Fight for Your Right

Claiming that Rodin and Barchi did not consultwith undergraduates before the ban, students heldthe March 30 rally to draw attention to theirconcerns with the new policy.

Conway said that he and other organizers triedto focus the event on students' lack of input inthe administration's decision, but many of theabout 1,000 students who flocked to the rallymerely expressed anger at the ban.

For this reason, the rally was ineffective,according to Pi Beta Phi Sorority President AlisaN. Plesco.

"It looked bad because students were rallyingbecause they couldn't drink," Plesco said, addingthat such an image would not help them win apolicy change.

Even though Plesco and other Greek students seethe change as a direct attack on the Greek system,the rally was not organized by fraternities orsororities. For students involved in Greek life,Plesco said, the ban means more than an end toeasy access to alcohol.

"[The administration is] really trying tosquelch the Greek system," Plesco said.

Plesco said fraternities and sororities dependon parties as recruitment tools and sources ofrevenue. Without alcohol, they can't havesuccessful parties.

According to Plesco, fraternities andsororities have tried to have dry parties in thepast with little success.

Has Harvard Done Enough?

Harvard administrators said the drinking scenehere differs from at Penn, and consequently thetwo schools face different types of alcohol abuse.

"I believe the change related to policies aboutparties at fraternities, which Penn recognizes andregulates, so the situation there is notcomparable to Harvard's," Dean of the CollegeHarry R. Lewis '68 wrote in an e-mail message.Harvard plays no role in the administration of theeight final clubs and one fraternity that ownbuildings in Harvard Square and haveundergraduates as members.

Lewis added that while the University continuesto be concerned about alcohol abuse, problems atHarvard stem from off-campus vendors andunofficial parties.

"I think the use of alcohol at recognizedfunctions is well-regulated here," Lewis wrote inan e-mail message.

Hector C. Bove '00, president of the Harvardchapter of Sigma Chi, said that his fraternitytakes specific steps to avoid the problems thatcaused the tragedy at Penn.

"We make a pretty good effort at riskmanagement," Bove said.

He said Sigma Chi hires a bartender to checkIDs and distribute the alcohol at its parties andhas invited campus peer counseling groups to talkto members about alcohol abuse.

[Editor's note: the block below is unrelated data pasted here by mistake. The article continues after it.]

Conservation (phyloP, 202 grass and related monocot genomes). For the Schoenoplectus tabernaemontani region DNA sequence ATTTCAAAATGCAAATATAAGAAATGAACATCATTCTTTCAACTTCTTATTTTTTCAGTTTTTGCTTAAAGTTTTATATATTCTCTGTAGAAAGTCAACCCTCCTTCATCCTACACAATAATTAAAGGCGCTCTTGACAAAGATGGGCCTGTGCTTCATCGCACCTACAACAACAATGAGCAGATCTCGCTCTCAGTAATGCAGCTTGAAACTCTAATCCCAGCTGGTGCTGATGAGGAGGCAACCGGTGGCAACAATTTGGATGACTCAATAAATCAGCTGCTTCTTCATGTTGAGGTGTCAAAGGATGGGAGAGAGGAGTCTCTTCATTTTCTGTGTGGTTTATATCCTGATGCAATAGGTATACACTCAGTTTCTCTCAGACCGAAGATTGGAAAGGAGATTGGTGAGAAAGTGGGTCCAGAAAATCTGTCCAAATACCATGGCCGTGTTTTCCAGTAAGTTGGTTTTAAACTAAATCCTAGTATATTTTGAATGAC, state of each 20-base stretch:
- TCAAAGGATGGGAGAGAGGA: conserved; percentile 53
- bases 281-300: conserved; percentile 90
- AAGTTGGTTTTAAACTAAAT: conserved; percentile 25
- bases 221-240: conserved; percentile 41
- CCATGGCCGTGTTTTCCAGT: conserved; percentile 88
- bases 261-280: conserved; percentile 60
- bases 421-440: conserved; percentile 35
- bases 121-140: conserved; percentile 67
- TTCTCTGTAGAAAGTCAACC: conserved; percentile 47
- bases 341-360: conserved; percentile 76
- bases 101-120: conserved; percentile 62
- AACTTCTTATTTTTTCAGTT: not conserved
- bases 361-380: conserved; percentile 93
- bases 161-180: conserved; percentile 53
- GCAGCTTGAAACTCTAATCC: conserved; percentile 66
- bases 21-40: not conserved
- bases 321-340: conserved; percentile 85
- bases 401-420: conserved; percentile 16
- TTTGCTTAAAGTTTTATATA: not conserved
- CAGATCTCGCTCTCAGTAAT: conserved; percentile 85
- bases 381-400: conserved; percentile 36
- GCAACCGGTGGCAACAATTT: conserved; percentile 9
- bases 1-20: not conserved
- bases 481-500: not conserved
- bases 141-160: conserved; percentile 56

Bove, who is a Crimson executive, added that hethinks Penn will be able to identify its problemsand create safer party environment before the banis lifted.

Lewis and Dean of Students Archie C. Epps IIIsaid recent events at Penn would not affectHarvard's policies. But Penn students pointed outthat their school's crackdown follows policyreviews nationwide last fall as colleges respondedto several alcohol-related undergraduate deaths.

On October 23, 1997, for example, Lewis andEpps established a revised alcohol policy askingstudents, administrators and local alcohol vendersto work towards a "no tolerance" policy on alcoholabuse.

"If anything, [Penn's] not really thetrend-setter here." Metzl said. "It would notsurprise me to see the steps Penn has takenreflected on other college campuses across thecountry."

Fast Track to a Solution

In the meantime, Barchi has created a workinggroup of 14 students and five administrators andprofessors to help develop a new policy on alcoholat Penn.

Meeting at least once a week, members said thegroup is dedicated to devising a solution that canwork.

Metzl, one of the group's student members, saidthe administration has created a window ofopportunity so it can focus on problems withPenn's drinking scene.

"From our discussions last week, theadministration seems to be very concerned withalcohol abuse," he said.

The first meeting, held the same day as therally, was productive, according to group members.

"We defined the problem and set up guidelinesfor our meetings," Metzl said. In contrast to pastattempts at cooperation between students andadministrators, "everyone was open and sincereabout their feelings," he said.

Last night, the working group's second meetingresulted in its first proposal, which concernsalcohol distribution by third-party vendors atoff-campus events.

According to Snyder, the task force unanimouslyapproved the proposal, which President Rodin beganreviewing last night. At press time, Rodin had notannounced whether or not she had given theproposal her approval.

"Everyone in the room, includingadministrators, wants to see the ban lifted assoon as possible," Snyder said. "We're lifting itpiece-by-piece right now. There's going to beprogress, but there's no way of speculating howlong the ban will last.